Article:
Saudi Arabia's oil production agreement with Russia was opportunistic at first, but it is now the foundation for a broader relationship that has the potential to reduce already waning U.S. influence in the Middle East.
Experts note that Russia has relationships with many powers in the Middle East and is the only one that can deal with everyone, including Israel, Iran, Syria and even Hamas and Hezbollah. The United States, on the other hand, is at odds with Syria and has increasingly chilly relations with Iran.
It was the United States, ironically, that drove Russia and Saudi Arabia together in the first place, with the surprising rise of an oil sector that is now producing record-high volumes, last seen in 1970.
With the cut in Saudi production, the United States' still-growing output of 10 million barrels a day is now more than Saudi Arabia's and catching up to No. 1 producer Russia. Even with this surge, the United States is still reliant on about 8 million barrels a day of imports, some of which come from Saudi Arabia.
"What I think is brilliant about [Russian President Vladimir] Putin is, there was an immediate imperative to get this done because of U.S. production, but I think Putin understood the opportunity there was for Russia to take a role with OPEC, " said Helima Croft, RBC global head of commodities strategy. "He leveraged it to expand Russia's regional influence."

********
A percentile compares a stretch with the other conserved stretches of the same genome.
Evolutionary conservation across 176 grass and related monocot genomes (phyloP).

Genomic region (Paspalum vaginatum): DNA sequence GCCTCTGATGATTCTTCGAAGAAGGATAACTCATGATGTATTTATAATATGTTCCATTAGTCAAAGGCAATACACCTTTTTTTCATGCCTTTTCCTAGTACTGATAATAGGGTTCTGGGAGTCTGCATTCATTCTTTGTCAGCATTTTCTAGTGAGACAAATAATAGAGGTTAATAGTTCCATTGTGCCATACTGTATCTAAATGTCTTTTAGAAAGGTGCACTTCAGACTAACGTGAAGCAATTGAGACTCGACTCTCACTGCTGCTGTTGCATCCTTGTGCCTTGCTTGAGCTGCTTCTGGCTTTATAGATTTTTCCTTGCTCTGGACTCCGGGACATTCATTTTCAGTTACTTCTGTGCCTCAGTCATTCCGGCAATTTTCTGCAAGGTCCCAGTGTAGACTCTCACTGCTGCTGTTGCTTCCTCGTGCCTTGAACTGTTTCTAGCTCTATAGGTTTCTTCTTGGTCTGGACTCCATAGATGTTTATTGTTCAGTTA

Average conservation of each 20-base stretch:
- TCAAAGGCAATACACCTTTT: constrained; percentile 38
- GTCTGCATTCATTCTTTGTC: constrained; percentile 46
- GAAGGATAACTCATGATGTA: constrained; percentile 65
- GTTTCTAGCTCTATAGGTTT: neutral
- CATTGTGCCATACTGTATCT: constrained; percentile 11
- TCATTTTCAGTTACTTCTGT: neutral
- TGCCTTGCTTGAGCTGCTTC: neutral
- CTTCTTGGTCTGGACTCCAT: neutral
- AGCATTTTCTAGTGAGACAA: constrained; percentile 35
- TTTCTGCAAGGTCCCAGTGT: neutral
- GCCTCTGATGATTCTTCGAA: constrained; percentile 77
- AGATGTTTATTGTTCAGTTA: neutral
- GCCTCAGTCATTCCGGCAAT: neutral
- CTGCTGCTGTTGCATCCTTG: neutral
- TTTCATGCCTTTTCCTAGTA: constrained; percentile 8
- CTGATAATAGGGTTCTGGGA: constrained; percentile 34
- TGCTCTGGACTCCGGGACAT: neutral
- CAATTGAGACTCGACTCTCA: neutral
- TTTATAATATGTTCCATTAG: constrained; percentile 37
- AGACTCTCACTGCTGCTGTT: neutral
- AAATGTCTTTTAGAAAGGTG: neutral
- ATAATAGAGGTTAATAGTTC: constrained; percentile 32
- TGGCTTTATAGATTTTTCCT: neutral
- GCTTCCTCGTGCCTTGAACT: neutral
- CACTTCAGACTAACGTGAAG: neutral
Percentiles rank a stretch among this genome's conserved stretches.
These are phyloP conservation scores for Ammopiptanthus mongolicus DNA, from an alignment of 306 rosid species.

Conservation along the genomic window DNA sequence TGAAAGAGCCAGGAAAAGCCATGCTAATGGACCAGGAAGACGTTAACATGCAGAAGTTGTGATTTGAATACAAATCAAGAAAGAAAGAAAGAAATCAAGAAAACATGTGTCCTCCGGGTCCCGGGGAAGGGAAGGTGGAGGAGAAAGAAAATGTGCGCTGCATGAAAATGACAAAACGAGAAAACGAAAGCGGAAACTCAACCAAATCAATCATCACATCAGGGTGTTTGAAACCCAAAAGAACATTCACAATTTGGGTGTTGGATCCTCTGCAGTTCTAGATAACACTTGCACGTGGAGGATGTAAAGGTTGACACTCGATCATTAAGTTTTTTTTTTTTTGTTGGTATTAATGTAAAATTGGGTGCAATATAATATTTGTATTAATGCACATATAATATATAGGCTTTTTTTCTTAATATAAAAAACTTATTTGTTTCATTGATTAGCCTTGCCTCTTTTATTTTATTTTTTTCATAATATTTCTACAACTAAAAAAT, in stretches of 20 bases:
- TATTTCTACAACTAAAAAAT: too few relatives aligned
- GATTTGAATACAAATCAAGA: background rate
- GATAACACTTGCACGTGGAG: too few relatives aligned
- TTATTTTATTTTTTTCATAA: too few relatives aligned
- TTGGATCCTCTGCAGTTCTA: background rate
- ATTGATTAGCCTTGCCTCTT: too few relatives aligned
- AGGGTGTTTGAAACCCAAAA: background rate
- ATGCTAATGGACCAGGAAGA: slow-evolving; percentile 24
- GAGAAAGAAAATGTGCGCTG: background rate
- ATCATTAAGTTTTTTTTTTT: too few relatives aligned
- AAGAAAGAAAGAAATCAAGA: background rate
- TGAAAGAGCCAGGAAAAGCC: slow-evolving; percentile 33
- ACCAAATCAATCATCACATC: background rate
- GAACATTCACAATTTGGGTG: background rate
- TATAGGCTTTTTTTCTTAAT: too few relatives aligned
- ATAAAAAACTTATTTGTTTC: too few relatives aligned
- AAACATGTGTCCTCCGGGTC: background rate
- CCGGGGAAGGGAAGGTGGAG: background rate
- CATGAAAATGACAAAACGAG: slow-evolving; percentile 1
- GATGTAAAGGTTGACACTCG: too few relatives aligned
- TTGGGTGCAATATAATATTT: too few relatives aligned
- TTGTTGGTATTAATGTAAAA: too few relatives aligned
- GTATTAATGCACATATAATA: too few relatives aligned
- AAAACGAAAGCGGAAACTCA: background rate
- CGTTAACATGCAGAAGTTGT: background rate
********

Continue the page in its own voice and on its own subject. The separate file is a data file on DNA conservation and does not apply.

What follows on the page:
Georgetown University Professor Angela Stent said it may be that Saudi Arabia believes Russia could help it with Iran, which it fears will develop nuclear weapons and is on the opposite side from Saudi in a proxy war in Yemen.
"I think the Saudis are in this for geopolitical reasons, and even though Trump went to Saudi Arabia and it's supposed to be this great relationship, the Saudis are casting around and realizing Russia has taken up a lot of slack for the United States in the Middle East," said Stent, who is the director of the Center for Eurasian, Russian and East European Studies and a professor in the Department of Government and the School of Foreign Service.
Croft said the United States has left a vacuum with its shifting Middle East policies. "I think our Iran policy, what happened in Syria, they did not think America was a stalwart. Then you have the Russians. They were willing to be more transactional with them," Croft said.
"Right now Russia and Saudi Arabia's relationship is becoming thicker than oil," Croft said. As for the Saudis, "I think they see themselves as trying to show the Russians they have a better friend in the Middle East (than Iran)."
The United States began to particularly waiver on Middle East policy in the past five years. "It certainly was diminishing under Obama," Stent said, pointing to the 2013 comments by Obama that if Syria crossed the red line of using chemicals, the United States would act. But the U.S. did not.
The seeds were planted even before that, in the George W. Bush administration.
"We went into Iraq. It didn't go the way we thought it was going to go. What it did was allow Iran to come in and increase its influence. For countries that consider Iran to be an existential threat, this was a big mistake because that was the outcome of the war," Stent said.
Both Stent and Croft are speaking at IHS Markit's annual CERAWeek conference in Houston this week.